While your claim for ESA is being looked at you will get a letter telling you where to go for a Work Capability Assessment (WCA) and explaining what to do.
You might also be asked to fill in the ‘Capability for work questionnaire’ during the application.
You must arrive early or on time for your WCA. If you are even just one minute late you may be sent away and have to rearrange another appointment.
The assessment will begin from as soon as the assessor greets you. As well as the formal tests and questions they go through with you in the assessment room they will also be making and recording “informal observations” even while they are just chatting to you on the way to the assessment room.
You can ask for the assessment to be recorded either using your own equipment – or using a service provided by the assessment centre.
If you use your own equipment there are rules about this.
Requests for an audio recorded face-to-face assessment should be made as part of the appointment booking process.
The request has to be in advance as there are only a limited number of recording devices in the country so the assessment centre will need time to order one in.
4) Challenging an Employment and Support Allowance (ESA) decision:
If you think an Employment and Support Allowance decision is wrong, either because you have been refused it or have not been put in the support group, you cannot usually appeal until you have asked for “Mandatory Reconsideration”.
Mandatory Reconsideration (MR) is where the Department for Work and Pensions looks over the decision that the assessor has made. They will then contact you to let you know if they agree with the original decision or they are changing it.
Most Mandatory Reconsiderations agree with the original decision. This does not mean that it is not worth going on to the next stage in appealing.
There is a higher chance of success at the Mandatory Reconsideration stage if you can show new evidence of the reasons why you face barriers to work.
If you are not happy with the Mandatory Reconsideration decision, you can ask the courts to appeal. Appeals must be sent within one month of the decision.
To appeal you need to fill in an appeal form SSCS1.
You will need to send all your evidence for a judge to look at.
These two regulations state that a claimant should not be found fit for work (regulation 29), or placed in the work-related activity group (regulation 35), if such a decision would pose “a substantial risk” to their “mental or physical health”.
After a campaign by Black Triangle, many people were able to use these regulations to successfully appeal against unfair ESA decisions.
The Government then changed their guidance to stop people being automatically put in the support group under these regulations.
5) Reporting a change in circumstance
If your circumstances change, for example you move house or a partner moves in or out, you must report this right away. If you don’t your benefits might be stopped or reduced. You could also be prosecuted or have to pay a £50 penalty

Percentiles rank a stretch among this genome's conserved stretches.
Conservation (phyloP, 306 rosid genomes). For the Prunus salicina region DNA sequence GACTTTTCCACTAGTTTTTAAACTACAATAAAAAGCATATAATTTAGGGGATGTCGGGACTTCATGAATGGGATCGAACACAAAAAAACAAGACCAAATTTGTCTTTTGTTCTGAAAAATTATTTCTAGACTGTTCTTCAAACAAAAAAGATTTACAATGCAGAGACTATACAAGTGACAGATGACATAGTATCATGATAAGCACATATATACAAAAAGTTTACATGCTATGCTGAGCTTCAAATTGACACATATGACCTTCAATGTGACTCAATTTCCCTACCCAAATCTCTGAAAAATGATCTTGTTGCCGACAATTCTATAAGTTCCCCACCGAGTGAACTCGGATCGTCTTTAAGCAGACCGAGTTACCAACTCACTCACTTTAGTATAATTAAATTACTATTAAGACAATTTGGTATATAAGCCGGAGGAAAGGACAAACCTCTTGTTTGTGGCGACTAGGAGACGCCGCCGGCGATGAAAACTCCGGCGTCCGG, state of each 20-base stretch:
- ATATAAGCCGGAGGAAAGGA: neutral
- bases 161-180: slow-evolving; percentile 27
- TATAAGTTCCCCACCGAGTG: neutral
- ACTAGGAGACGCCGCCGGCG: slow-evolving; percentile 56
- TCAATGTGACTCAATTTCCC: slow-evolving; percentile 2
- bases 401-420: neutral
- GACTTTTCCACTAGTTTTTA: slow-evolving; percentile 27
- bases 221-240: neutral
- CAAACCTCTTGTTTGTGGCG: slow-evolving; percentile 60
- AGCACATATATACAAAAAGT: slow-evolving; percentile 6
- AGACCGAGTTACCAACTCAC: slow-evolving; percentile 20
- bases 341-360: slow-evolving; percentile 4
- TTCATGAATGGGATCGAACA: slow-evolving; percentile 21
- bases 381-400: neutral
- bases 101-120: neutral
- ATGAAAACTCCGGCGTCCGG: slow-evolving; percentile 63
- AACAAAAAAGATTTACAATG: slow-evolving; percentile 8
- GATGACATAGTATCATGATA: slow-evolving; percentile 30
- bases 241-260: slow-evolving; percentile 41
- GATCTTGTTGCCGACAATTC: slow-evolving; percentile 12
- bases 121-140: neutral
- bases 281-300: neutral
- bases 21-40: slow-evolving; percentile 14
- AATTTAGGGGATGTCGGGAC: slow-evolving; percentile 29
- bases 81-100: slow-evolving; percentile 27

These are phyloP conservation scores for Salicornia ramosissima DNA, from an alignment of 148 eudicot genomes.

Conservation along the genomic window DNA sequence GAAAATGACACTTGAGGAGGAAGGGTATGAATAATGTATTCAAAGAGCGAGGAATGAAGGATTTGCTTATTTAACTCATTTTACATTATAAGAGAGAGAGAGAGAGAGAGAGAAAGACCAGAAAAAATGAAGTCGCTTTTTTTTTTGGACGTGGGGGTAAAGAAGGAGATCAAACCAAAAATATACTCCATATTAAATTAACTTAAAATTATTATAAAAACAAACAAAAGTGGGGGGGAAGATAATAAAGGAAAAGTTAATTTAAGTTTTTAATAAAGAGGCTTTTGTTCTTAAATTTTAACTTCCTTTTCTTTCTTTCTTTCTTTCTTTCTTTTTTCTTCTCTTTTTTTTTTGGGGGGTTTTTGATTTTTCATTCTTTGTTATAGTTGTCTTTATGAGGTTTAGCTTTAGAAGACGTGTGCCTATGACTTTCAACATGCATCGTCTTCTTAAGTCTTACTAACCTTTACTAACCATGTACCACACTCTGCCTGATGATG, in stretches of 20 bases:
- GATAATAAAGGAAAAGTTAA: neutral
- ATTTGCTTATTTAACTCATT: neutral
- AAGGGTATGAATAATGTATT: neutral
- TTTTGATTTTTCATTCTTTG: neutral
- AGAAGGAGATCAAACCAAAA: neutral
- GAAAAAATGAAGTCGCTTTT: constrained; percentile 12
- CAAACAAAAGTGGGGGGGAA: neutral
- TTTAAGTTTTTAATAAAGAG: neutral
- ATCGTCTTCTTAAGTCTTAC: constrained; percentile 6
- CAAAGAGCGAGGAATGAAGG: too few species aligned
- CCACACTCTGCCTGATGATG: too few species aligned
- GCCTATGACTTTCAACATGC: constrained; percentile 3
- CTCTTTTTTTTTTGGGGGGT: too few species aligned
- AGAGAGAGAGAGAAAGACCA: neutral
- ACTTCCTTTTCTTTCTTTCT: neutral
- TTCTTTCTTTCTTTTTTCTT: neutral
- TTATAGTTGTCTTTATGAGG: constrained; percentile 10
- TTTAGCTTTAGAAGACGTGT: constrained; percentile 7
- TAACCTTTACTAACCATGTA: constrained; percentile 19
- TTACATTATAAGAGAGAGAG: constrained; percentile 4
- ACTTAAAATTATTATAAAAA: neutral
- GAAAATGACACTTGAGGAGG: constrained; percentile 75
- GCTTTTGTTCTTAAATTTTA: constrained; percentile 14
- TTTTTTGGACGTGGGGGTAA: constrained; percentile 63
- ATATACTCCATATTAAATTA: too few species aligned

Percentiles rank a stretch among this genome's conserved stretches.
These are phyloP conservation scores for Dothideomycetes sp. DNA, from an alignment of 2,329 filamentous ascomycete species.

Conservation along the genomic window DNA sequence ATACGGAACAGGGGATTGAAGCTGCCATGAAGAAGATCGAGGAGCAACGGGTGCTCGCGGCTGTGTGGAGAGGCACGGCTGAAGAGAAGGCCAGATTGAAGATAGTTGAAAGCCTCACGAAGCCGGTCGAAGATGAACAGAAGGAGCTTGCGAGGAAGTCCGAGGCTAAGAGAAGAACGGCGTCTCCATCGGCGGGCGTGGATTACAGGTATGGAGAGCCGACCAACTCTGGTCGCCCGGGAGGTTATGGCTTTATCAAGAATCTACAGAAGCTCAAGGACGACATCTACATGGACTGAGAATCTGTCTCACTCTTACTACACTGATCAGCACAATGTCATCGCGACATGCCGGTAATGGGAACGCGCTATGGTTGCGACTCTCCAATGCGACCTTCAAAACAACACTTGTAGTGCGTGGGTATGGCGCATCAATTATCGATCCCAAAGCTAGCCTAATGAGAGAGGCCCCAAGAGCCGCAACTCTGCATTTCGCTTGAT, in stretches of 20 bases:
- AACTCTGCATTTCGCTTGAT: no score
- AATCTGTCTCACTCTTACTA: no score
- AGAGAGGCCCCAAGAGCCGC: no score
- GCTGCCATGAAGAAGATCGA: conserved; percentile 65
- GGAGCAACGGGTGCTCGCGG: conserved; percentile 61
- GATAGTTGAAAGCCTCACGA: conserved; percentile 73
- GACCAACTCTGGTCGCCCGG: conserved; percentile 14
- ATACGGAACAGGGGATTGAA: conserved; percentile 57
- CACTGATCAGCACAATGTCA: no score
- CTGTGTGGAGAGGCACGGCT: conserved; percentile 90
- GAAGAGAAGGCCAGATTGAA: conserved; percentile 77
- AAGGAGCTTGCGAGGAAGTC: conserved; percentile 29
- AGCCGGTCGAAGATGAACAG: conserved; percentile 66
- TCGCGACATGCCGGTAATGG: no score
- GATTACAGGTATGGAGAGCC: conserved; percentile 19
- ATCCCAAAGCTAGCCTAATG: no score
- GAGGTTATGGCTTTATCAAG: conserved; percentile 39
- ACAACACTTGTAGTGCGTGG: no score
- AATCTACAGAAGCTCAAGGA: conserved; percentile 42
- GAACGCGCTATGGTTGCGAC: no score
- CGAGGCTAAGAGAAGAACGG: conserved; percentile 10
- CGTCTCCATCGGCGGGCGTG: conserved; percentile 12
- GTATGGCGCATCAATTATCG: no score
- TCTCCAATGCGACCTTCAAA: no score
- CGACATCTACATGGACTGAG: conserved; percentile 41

To report a change of circumstances you can either:
• Call the ESA helpline
Monday – Friday, 8am – 6pm
• Write to the Jobcentre Plus office that pays your ESA (the address is on the letters you get about your ESA).
If you are in the Work-Related Activity Group (WRAG) you will have a “claimant commitment” that you need to follow. This sets out what work activities you will do to look or prepare for work.
If you miss an appointment with your work coach or your work coach is not satisfied you have been carrying out these activities, your benefits might be reduced or stopped. This is called a sanction.
7) Permitted Work
You might be able to work and still claim ESA if your work fits within the rules for “permitted work”.
To apply to do permitted work you need to fill in form PW1 and send it to the Jobcentre Plus office that deals with your benefits.
Under permitted work you must work less than 16 hours per week and earn less than £120 per week.
You can also do supported permitted work and earn up to £120 per week. Supported permitted work must be one of the following:
- part of a treatment programme
- supervised by someone from a local council or voluntary organisation whose job it is to arrange work for disabled people
8) Moving over to Universal credit
The Government is in the process of rolling out Universal Credit. Eventually everyone on income-related ESA will move over to Universal Credit.
Contributions-based ESA will stay outside Universal Credit.
If the government moves you over to Universal Credit as part of the roll out this is called “managed migration”. Under managed migration claimant receive “transitional protection”. This means you will not lose out financially and get less money than you do now.
If you circumstances change you may have to make a new application. For example if you move house to an area where there is full service Universal Credit. This is called “natural migration”.
Transitional protection does not exist under natural migration. Some people may lose money under Universal Credit but others may end up with more.